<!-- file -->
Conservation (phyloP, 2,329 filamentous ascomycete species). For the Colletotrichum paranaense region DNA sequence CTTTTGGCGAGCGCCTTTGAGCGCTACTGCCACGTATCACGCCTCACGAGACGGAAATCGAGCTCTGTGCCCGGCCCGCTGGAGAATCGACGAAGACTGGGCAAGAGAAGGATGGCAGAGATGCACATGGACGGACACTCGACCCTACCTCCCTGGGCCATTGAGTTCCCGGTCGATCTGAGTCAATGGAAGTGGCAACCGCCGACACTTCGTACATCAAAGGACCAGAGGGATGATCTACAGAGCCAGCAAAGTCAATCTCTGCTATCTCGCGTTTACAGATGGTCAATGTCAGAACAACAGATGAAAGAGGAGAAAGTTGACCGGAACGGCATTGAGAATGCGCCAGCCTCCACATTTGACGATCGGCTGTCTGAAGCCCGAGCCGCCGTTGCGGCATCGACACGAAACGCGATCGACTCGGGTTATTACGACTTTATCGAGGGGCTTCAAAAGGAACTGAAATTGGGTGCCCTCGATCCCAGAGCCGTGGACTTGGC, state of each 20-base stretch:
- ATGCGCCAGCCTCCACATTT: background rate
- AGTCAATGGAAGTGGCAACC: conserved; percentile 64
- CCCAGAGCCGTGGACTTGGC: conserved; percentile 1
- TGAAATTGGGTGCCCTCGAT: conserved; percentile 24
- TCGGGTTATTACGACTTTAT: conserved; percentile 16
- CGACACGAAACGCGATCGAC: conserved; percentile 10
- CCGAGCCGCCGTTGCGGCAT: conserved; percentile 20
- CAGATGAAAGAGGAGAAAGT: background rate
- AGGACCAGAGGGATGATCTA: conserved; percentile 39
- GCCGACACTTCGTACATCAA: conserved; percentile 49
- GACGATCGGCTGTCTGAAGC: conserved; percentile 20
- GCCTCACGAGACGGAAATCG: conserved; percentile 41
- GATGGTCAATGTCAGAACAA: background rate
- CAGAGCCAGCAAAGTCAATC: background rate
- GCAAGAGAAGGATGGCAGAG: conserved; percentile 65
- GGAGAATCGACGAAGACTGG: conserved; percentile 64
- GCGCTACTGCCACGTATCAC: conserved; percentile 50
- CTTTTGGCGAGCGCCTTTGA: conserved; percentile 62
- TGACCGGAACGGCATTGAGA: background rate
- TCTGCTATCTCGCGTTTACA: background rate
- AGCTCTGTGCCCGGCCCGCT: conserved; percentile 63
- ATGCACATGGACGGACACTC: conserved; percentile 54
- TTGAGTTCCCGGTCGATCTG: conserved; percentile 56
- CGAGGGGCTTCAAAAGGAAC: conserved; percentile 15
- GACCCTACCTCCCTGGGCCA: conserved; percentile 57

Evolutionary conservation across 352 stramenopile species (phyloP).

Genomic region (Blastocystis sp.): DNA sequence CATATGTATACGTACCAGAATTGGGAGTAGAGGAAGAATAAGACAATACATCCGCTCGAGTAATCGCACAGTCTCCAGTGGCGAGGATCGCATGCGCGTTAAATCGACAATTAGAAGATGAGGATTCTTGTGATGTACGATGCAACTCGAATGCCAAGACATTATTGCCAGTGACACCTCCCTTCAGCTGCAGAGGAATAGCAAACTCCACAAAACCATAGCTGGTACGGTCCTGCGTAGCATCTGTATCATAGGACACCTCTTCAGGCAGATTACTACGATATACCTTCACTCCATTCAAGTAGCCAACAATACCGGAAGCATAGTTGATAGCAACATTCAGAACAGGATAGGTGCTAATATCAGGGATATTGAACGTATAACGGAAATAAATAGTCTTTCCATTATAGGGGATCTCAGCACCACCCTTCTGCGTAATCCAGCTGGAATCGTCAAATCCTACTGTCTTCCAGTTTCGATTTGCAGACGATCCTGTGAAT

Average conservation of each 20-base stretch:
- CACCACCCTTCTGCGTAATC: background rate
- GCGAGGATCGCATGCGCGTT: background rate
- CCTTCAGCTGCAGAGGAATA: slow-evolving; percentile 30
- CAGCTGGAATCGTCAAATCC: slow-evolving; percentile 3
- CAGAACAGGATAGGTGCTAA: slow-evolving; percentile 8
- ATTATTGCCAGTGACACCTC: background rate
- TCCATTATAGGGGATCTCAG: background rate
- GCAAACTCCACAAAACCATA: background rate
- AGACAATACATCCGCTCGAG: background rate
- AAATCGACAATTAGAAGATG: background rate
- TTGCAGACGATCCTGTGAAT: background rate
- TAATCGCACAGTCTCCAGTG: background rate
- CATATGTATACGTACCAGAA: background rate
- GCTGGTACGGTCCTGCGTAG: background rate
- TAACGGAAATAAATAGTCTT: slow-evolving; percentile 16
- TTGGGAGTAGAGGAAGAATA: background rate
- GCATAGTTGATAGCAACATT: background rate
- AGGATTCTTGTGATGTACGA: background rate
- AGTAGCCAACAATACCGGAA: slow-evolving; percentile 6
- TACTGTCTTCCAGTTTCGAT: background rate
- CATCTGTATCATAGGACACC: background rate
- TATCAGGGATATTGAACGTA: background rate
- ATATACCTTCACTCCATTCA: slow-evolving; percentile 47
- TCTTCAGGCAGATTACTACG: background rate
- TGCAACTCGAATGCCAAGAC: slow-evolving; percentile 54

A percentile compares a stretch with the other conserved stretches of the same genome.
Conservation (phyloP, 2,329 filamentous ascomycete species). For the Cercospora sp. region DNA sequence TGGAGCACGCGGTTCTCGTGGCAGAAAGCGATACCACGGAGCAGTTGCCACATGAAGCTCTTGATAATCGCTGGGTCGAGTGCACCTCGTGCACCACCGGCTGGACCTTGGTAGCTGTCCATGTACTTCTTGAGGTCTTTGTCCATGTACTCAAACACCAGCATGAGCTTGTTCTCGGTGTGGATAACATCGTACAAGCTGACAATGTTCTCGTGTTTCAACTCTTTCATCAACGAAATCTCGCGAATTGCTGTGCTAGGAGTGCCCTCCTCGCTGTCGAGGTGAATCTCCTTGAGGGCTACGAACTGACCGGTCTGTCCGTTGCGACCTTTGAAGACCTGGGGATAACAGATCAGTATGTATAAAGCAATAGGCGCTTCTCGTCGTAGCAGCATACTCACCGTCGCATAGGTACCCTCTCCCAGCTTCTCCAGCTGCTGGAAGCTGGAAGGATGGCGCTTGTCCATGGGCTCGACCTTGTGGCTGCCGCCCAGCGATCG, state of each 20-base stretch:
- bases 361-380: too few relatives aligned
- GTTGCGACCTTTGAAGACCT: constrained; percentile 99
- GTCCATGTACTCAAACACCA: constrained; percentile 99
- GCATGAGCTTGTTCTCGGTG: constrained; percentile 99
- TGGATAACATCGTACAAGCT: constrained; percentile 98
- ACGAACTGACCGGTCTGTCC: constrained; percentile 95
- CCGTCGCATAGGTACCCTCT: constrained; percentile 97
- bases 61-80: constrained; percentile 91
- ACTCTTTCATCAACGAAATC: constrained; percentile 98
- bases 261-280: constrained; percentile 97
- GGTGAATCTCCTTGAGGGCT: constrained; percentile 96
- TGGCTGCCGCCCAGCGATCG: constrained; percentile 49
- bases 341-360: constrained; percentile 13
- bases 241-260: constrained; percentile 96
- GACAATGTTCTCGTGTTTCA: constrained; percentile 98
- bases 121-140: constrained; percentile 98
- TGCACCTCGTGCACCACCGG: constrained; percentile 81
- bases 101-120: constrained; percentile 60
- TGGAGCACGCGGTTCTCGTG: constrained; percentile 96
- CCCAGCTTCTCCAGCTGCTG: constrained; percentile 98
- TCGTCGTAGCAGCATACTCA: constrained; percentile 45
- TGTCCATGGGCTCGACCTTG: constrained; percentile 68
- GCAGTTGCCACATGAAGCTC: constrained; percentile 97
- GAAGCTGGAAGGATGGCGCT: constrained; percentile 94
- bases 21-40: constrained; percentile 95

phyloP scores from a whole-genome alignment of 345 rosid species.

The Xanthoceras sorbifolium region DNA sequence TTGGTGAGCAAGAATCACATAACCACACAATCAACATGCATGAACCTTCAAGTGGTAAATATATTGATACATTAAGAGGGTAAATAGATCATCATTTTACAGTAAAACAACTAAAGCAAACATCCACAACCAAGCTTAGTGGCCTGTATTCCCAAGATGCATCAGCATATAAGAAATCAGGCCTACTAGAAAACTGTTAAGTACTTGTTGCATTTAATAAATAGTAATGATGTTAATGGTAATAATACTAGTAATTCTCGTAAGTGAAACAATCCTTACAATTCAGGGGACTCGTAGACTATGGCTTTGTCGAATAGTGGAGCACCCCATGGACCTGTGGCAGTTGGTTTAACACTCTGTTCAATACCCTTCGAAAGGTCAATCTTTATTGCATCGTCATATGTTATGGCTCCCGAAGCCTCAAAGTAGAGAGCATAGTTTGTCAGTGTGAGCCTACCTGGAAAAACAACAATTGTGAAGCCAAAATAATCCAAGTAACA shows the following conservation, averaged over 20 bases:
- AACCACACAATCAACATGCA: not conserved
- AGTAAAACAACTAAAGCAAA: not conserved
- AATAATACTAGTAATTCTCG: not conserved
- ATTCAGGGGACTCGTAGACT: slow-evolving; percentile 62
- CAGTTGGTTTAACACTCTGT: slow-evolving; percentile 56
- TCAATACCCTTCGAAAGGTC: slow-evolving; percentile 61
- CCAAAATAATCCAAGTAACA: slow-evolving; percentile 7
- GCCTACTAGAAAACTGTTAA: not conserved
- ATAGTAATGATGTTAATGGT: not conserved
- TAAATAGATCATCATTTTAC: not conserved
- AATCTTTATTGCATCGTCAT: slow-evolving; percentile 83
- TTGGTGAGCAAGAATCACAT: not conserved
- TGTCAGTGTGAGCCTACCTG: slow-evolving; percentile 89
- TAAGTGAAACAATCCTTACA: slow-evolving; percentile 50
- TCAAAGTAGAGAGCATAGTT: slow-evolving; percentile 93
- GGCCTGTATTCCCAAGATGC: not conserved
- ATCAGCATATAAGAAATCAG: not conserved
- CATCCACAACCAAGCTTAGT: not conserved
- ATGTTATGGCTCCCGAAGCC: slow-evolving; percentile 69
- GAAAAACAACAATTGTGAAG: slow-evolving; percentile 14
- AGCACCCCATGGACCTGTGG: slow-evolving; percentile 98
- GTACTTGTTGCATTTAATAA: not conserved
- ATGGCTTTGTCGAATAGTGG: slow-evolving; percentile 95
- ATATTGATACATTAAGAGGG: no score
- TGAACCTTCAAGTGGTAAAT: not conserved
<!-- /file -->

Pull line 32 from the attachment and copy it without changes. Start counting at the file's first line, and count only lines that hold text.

- CCTTCAGCTGCAGAGGAATA: slow-evolving; percentile 30